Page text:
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Anyone else following Paul Kimmage on Twitter?
He is currently revealing some very 'interesting' stuff about Team Sky and making some pretty strong implications.

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NeilG83 [299 posts] 3 years ago
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I do follow him, but I'm just about to unfollow him, he is starting to annoy me, although he is only repeating what he has said before. He seems to think that just because Team Sky don't do exactly what he tells them to do that it is ok to imply that they are doping.
Ok, we still haven't had a full explanation on how much Sky knew of Geert Lienders' past before they hired him, but just because Bradley Wiggins didn't want a journalist following him around whilst he was trying to win the Tour de France does not make him a drugs cheat.

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Gkam84 [9086 posts] 3 years ago
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 19 ......Is a pain in the arse and very hard to follow it all

......Publish it all in one story, because reading posts backwards.......

He needs to learn to use something like this http://notepub.com/ .......

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Paul J [884 posts] 3 years ago
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FWIW, he's implying Brailsford claims that Team Sky are transparent on doping are hollow. Not necessarily more than that.

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NeilG83 [299 posts] 3 years ago
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Paul J, Sky haven't been as transparent as I would like, but it often seems as if they are being demonised just because they are successful, where as Garmin are heralded as a clean and transparent team simply because Vaughters is good at PR. There is little evidence that any Sky rider has ever doped, whereas half the Garmin team has been involved in doping and apart from David Millar they aren't transparent and open about the past.
Kimmage and his followers applaud Garmin, but accuse Sky. Why?

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Some Fella [890 posts] 3 years ago
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He has just claimed he is leaving twitter now anyway. Lit the blue touchpaper and retired to an unsafe distance.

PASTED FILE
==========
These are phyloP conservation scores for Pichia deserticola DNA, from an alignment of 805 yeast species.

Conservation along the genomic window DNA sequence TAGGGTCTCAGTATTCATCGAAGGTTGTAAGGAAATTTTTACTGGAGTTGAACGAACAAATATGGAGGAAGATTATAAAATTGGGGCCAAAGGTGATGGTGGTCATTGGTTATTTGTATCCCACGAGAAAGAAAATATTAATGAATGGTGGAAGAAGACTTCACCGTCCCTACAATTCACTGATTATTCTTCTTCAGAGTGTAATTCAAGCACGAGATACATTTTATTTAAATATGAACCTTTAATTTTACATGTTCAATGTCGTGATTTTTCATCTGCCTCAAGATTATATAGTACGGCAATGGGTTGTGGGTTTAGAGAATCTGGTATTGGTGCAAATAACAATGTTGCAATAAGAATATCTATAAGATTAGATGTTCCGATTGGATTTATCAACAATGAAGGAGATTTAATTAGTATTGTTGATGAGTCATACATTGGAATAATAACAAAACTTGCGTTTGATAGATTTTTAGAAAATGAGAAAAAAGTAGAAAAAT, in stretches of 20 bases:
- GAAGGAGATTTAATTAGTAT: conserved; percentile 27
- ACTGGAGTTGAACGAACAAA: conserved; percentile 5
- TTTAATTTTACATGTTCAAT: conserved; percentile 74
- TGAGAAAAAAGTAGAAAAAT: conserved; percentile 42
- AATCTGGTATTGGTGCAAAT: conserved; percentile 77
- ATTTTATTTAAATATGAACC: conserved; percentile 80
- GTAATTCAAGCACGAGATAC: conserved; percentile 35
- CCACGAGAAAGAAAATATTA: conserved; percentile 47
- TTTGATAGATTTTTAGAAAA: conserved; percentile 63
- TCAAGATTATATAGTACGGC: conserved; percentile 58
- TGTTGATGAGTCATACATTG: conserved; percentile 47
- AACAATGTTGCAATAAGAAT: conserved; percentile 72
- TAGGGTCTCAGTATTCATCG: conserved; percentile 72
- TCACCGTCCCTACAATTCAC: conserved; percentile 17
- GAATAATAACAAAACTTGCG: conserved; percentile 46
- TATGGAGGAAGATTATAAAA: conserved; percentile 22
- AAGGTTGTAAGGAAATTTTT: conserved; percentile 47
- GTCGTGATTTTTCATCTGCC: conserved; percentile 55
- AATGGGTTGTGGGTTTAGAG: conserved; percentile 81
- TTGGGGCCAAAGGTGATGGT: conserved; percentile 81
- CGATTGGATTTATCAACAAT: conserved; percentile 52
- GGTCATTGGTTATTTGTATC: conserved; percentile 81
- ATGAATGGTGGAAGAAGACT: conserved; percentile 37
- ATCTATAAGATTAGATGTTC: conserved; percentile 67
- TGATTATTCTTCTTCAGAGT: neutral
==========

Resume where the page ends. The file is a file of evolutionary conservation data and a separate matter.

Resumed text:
Im not judging him, Brailsford or Sky any which way - just thought what he is saying is interesting and shows the complex nature of the pro peleton.
Like rats in London - it seems no matter how clean you claim to be you are never far from a doper.
Its just all a little disappointing more than anything.

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Gkam84 [9086 posts] 3 years ago
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Sky haven't been very transparent, but I don't think thats about doping, more about their "marginal gains".....

But if he wanted a story, he picked on the right person in my eyes, Michael Barry was US postal with certain riders. Then onto T-Mobile.....

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TheHatter [770 posts] 3 years ago
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I like Paul Kimmage - if the sport had more like him it would be in much better shape than it is.
He may have a bit of a chip on his shoulder but it far preferable to the media complacancy that existed in the Armstrong years.

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Simon_MacMichael [2450 posts] 3 years ago
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Some of the comments previously made by Brailsford and others do put this into a bit of context.

http://road.cc/content/news/61543-dave-brailsford-defends-team-skys-empl...

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Sam1 [220 posts] 3 years ago
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In terms of the present, Kimmage ONLY talks about Sky. Whilst all around we have Schleck failing a dope test during the Tour - no word from Kimmage about that. Di Gregorio still suspended by Cofidis - nada. Contador and Valverde both riding and winning immediately on their returns from bans - nothing to say, Paul? How about Gabrovski testing positive 2 months ago - no view on this? And now Vino taking up a management position at Astana, and Ekimov, ex USPS team mate of Armstrong's,replacing Holczer at Katusha, the same team where Galimzyanov tested positive a few months ago - no views on this, Paul?

Doesnt it strike you as odd that the ONLY team Kimmage wants to constantly question and infer are up to something, is Sky? I have read not one thing from him on any of these riders or teams concerning real, sanctioned riders and teams. If the chip on Kimmage's shoulder about Sky and Wiggins was any bigger, it would feed a host of nations. Perhaps he's upset by Wiggins saying at a press conference during the Tour that he certainly woulnt want Kimmage living with him night and day - cant say I blame him!

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Sam1 [220 posts] 3 years ago
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Some Fella wrote:

He has just claimed he is leaving twitter now anyway. Lit the blue touchpaper and retired to an unsafe distance.